“It was a terrible situation,” Assured Performance technical compliance Vice President Aaron Clark told the audience while participating on a liability panel at the Society of Collision Repair Specialists’ OEM Collision Repair Technology Summit.

SCRS this week posted a free video of the session, and Clark’s story can be seen around the 46:06 mark.

Prior to his leadership role at Assured Performance, Clark owned the seven-shop Collision Solutions for more than a decade before selling it to ABRA in 2012. He said today’s technology means repairers need discipline “a magnitude above what it was when I was in the industry.”

Clark said the lawsuit all started when his shop fixed a “very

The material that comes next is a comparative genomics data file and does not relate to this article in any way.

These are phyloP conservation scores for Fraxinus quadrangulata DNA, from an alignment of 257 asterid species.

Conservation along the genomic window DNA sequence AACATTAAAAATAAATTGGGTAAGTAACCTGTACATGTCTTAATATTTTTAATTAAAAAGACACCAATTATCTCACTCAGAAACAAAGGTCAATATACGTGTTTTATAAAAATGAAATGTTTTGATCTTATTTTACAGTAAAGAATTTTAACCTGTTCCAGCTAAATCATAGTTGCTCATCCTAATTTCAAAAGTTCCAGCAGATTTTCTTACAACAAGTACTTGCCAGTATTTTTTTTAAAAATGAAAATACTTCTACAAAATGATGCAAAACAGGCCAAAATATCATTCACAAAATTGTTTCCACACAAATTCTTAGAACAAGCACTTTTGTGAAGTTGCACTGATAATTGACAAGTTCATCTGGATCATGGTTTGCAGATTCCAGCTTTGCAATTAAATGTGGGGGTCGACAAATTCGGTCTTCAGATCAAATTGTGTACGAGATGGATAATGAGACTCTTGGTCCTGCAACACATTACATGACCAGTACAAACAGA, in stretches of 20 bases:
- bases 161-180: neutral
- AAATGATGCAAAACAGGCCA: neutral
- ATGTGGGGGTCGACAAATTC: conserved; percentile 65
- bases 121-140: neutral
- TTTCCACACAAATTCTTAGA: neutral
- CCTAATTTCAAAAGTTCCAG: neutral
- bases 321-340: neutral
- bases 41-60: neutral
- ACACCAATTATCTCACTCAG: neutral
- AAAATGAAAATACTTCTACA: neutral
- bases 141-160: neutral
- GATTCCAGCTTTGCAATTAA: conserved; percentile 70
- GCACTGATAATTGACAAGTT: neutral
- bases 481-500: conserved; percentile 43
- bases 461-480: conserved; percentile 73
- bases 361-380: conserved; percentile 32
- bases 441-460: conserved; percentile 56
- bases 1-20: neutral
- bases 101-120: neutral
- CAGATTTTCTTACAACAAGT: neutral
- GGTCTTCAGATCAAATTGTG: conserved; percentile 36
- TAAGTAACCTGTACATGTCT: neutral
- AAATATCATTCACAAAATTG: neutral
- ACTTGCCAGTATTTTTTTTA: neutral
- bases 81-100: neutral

... read more at:

Self-driving cars need humans less and less, California data shows

The state on Wednesday released reports showing how many miles the companies testing self-driving cars in California logged last year, and how often their engineers had to take control of the vehicles.

For some companies, such “disengagements” have become increasingly rare.

That’s particularly true of Waymo, the self-driving unit of Google parent Alphabet. Waymo racked up 352,545 miles of autonomous driving last year on California’s public roads — far more than any of its competitors — and recorded only 63 disengagements, or one every 5,596 miles.

In 2016, Waymo’s vehicles went 5,128 miles, on average, between disengagements.

Cruise, the San Francisco startup purchased by General Motors in 2016, showed even more improvement.

The company’s self-driving Chevy Bolts drove 131,676 miles on the city’s crowded streets last year and recorded 105 disengagements, or one every 1,254

... read more at: